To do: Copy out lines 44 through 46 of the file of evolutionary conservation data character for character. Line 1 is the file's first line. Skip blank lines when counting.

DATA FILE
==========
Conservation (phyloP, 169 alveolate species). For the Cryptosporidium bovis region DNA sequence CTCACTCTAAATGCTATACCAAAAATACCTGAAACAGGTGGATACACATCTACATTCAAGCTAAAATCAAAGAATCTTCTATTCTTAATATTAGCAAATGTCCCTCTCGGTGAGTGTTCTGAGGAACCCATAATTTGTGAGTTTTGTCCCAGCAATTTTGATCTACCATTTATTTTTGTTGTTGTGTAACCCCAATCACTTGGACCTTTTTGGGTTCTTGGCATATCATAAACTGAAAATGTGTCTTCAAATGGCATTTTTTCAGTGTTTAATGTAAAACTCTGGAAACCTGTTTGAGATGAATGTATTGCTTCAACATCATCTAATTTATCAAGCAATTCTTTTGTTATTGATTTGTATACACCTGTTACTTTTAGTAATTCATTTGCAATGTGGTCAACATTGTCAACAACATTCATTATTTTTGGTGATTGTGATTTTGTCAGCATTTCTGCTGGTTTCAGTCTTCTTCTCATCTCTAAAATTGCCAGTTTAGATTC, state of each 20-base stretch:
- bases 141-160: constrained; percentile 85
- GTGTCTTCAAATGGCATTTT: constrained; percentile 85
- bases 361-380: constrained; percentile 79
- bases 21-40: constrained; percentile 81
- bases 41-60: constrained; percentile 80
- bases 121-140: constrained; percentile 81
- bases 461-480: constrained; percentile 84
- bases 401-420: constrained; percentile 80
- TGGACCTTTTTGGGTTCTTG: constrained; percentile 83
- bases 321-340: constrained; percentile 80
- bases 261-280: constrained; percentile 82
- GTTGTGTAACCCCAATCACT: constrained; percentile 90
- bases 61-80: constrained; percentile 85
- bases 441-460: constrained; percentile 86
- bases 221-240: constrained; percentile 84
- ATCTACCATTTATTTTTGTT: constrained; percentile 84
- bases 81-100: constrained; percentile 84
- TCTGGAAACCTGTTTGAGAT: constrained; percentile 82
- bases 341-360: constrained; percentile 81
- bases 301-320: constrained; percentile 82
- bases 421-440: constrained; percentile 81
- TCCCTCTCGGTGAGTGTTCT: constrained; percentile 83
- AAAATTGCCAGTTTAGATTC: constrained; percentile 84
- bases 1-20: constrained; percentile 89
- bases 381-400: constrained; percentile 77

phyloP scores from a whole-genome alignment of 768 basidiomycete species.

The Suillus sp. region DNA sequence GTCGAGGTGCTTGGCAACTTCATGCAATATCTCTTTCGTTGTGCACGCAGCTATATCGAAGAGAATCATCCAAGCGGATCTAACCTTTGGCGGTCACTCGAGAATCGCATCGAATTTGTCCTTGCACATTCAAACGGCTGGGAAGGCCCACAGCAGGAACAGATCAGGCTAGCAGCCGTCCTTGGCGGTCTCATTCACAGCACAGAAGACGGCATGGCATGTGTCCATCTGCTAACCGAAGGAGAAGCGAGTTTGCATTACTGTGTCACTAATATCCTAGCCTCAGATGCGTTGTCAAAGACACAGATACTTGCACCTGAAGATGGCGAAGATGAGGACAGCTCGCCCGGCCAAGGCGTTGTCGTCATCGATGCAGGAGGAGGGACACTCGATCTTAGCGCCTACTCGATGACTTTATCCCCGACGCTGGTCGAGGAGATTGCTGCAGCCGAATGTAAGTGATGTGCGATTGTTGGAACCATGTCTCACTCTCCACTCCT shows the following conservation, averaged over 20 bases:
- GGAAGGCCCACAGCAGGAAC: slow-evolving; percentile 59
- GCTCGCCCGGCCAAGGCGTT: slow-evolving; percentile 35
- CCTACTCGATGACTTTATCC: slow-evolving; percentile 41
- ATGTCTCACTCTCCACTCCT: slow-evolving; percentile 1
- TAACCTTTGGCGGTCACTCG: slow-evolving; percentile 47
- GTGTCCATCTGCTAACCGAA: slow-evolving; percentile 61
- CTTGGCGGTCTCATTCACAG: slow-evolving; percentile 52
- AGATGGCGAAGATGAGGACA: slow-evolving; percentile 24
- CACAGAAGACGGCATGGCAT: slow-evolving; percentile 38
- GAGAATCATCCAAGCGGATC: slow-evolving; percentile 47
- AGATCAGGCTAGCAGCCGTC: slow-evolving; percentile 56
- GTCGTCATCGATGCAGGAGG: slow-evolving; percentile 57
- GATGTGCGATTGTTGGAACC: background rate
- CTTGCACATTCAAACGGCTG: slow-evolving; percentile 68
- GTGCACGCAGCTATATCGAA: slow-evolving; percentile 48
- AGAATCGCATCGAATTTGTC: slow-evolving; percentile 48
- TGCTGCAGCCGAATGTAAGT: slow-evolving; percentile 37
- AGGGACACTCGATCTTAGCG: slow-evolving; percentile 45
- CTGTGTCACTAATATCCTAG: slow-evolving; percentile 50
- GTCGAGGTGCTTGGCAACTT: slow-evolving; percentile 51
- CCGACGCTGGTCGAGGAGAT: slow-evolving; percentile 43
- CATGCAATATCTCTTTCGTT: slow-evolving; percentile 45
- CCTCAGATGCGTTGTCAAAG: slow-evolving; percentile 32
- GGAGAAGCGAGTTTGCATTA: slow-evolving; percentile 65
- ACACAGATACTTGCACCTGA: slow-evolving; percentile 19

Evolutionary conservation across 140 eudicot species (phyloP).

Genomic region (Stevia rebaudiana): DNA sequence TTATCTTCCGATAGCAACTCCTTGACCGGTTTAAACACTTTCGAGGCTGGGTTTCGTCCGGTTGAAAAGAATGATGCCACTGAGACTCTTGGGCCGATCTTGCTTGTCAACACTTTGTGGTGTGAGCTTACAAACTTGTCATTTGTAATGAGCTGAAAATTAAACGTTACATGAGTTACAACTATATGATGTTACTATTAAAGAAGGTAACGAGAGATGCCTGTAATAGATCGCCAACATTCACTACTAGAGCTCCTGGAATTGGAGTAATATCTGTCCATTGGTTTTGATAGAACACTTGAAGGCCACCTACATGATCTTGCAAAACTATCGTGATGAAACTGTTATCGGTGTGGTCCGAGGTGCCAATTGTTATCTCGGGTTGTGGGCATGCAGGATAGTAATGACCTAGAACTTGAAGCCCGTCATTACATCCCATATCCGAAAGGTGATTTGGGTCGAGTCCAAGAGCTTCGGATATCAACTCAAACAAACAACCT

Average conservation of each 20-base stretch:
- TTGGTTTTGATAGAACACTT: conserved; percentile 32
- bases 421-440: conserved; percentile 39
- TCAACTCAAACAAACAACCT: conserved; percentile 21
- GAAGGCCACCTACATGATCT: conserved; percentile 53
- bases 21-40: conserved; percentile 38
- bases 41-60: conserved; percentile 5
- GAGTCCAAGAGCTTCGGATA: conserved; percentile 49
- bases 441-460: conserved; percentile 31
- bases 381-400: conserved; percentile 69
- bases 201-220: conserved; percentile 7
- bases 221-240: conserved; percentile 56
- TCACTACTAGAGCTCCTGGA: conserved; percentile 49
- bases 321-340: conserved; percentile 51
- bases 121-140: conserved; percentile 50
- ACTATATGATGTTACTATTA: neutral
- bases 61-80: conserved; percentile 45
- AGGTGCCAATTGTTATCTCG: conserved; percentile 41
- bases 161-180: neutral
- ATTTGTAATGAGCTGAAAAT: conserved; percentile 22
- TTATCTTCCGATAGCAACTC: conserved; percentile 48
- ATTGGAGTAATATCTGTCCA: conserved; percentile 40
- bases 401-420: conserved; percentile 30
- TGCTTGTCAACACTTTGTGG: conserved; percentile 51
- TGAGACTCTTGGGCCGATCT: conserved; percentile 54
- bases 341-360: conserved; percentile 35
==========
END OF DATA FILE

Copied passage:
- AGAATCGCATCGAATTTGTC: slow-evolving; percentile 48
- TGCTGCAGCCGAATGTAAGT: slow-evolving; percentile 37
- AGGGACACTCGATCTTAGCG: slow-evolving; percentile 45